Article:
03 Jan How accepting hard times can help you triumph over them
via the Washington Post By Cynthia Kane
How many times have you heard someone say, “I just need to get over it so I can get on with my life?” Or maybe it’s something you also do yourself. When we’re frustrated or hurt or angry, sometimes we just want an instant solution. We think if we say the words ‘Get over it,’ then we can move past it. But is that true?
For me, I’d chide myself to ‘Get over it,’ expecting my emotions to follow, then get annoyed that I still felt the same feeling, thinking ‘Geeze, shouldn’t I be over this by now?’ I failed to see that “I need to get over it” in most cases really meant not dealing with a breakup, issues at work or with family and friends.
My expectation that I should be able to move on quickly from difficult situations made me resist what was actually happening. And that lack of acceptance made it impossible to work through the reality of things. “When we resist change and loss, we bring more pain onto ourselves. We become hardened, angry, resentful,”says Elizabeth Lesser, co-founder of Omega Institute, a non-profit that focuses on human well-being and development, and the author of Broken Open: How Difficult Times Can Help Us Grow.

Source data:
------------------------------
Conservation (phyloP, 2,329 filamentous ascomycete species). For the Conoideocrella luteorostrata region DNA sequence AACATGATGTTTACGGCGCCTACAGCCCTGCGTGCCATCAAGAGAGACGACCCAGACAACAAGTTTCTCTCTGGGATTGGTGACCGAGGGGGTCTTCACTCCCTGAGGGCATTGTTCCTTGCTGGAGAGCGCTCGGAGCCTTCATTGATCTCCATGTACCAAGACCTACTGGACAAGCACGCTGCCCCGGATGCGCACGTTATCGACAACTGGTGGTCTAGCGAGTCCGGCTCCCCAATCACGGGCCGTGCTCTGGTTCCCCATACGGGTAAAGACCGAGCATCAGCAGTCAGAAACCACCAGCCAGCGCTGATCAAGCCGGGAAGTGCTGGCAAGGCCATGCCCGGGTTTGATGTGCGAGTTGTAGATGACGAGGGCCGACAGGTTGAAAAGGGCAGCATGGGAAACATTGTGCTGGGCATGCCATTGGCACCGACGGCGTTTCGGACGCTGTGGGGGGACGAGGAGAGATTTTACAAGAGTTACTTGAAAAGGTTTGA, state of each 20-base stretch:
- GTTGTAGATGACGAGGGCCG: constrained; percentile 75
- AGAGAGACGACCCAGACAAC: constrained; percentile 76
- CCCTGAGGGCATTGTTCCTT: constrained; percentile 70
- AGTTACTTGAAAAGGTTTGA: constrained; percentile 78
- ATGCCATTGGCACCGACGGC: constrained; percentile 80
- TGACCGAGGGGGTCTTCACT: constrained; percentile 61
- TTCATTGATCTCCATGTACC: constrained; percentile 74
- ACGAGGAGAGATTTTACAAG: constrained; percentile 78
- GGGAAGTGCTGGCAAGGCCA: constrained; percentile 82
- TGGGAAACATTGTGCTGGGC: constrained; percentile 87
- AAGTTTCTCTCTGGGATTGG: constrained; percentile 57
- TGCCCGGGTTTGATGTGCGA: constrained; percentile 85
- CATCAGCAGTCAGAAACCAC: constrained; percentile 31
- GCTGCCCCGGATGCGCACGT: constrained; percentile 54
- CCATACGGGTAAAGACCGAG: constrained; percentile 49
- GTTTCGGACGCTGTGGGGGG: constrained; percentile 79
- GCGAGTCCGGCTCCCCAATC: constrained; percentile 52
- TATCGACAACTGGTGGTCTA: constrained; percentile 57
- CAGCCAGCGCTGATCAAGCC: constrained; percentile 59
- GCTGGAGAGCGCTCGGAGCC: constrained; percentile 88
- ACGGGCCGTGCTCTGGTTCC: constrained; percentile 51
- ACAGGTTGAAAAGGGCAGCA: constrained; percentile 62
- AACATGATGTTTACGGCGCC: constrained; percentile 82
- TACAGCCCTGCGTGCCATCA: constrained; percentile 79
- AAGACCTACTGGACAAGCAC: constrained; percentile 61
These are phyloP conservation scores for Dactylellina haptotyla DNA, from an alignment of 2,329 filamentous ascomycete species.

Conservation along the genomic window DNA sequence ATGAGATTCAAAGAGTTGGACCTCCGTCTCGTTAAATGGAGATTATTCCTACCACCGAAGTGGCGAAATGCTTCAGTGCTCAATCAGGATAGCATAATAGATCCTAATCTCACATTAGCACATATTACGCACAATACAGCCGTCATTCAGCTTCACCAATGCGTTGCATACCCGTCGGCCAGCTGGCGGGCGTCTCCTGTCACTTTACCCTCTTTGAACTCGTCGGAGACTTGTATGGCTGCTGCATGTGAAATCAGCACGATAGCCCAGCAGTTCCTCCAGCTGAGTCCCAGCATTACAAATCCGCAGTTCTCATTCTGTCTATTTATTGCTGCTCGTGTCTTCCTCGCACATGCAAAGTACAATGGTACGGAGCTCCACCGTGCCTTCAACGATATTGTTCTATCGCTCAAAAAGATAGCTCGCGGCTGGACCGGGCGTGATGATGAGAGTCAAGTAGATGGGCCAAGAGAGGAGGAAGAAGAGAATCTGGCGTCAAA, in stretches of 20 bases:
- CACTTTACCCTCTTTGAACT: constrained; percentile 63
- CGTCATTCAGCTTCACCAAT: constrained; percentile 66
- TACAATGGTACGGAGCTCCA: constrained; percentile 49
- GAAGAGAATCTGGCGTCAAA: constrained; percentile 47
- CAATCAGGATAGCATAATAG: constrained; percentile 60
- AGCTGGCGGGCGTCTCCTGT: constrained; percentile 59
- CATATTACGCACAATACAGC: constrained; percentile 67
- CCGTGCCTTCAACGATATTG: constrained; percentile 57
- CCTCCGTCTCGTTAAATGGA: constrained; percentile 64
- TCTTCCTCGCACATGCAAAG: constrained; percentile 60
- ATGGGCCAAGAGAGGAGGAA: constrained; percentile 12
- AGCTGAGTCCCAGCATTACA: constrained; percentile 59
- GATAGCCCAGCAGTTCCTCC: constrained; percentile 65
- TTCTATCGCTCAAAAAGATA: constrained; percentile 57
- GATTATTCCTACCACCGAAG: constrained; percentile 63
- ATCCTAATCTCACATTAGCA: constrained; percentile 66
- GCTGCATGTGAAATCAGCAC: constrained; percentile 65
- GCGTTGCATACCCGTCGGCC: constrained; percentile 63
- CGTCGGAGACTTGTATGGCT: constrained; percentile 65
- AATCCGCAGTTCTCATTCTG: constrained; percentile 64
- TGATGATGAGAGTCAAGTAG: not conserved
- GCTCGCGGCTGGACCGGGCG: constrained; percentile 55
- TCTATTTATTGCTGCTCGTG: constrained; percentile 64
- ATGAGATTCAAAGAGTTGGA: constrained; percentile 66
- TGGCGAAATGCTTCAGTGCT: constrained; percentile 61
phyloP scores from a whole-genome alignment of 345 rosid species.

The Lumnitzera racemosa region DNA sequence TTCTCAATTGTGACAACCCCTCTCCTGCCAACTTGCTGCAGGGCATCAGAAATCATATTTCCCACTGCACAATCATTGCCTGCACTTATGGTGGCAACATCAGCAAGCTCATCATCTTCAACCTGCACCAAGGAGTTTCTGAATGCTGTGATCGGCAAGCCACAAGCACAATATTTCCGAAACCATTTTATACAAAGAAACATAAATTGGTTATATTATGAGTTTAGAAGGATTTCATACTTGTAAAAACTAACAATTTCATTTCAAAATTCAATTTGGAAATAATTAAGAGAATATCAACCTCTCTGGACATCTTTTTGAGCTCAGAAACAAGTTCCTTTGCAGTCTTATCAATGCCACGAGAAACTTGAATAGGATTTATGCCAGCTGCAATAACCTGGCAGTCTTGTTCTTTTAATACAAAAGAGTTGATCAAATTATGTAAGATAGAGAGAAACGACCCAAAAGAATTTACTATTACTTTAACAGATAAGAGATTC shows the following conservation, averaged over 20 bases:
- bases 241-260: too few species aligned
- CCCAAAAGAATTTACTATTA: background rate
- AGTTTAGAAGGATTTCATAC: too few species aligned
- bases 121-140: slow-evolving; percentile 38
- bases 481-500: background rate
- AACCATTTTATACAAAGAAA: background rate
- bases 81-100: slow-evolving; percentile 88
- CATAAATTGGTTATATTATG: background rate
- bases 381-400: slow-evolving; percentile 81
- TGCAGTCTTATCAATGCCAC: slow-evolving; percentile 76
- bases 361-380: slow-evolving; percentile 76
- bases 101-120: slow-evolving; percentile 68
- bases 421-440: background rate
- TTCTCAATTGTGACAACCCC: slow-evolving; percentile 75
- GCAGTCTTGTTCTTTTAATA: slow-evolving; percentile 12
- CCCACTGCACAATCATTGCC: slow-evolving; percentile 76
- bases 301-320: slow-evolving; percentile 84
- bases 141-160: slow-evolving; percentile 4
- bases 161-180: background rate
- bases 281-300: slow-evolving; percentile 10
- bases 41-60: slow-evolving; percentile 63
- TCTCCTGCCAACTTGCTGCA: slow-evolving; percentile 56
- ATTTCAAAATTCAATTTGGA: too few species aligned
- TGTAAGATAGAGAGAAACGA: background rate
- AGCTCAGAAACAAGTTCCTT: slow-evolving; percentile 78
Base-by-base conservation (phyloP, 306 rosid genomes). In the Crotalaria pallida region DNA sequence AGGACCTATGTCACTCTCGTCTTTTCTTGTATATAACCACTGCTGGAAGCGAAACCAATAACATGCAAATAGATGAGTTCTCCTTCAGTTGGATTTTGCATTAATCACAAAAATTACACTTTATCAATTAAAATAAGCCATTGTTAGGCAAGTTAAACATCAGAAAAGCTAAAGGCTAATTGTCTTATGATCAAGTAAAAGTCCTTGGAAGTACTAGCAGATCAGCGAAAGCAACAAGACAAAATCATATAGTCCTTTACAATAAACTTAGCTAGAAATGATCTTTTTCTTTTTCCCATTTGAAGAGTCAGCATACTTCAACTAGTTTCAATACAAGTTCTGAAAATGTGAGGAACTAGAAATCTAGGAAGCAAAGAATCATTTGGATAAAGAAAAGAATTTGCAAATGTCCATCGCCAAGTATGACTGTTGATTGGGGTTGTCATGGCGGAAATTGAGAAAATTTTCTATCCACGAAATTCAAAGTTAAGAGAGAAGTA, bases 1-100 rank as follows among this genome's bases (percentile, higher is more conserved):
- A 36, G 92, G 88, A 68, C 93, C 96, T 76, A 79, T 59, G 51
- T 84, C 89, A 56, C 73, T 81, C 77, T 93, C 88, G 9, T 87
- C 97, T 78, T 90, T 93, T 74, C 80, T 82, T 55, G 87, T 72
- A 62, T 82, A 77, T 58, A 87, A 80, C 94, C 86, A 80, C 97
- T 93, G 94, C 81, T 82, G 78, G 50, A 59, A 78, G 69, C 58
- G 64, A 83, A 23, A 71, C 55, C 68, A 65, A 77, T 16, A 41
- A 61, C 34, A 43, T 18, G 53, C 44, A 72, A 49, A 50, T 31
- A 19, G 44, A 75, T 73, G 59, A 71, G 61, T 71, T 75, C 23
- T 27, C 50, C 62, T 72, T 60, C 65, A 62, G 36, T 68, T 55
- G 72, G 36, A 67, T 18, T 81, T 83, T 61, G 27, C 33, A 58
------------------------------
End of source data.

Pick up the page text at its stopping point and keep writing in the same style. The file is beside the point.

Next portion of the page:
So what’s the alternative then? How do we learn to live with frustrating and painful situations?
“It’s only by facing things directly that we can learn from them and make plans about how to proceed,” says author and positive psychology expert Caroline Adams Miller. “When we ignore situations instead of facing them head-on, we rob ourselves of the opportunity to grow from it, and potentially keep it alive by failing to come to a mental conclusion about its significance.”
Facing a situation takes time, it means training our attention gently on whatever it is that’s happening. And instead of trying to “get over it,” which is a form of resistance, we want to observe the difficulty directly, acknowledge it and the emotions we feel, and from there work to incorporate the reality in a way that spurs personal growth. We want to lean into the situation to see what it can teach us, instead of pointlessly obsessing or attempting to skip past it.
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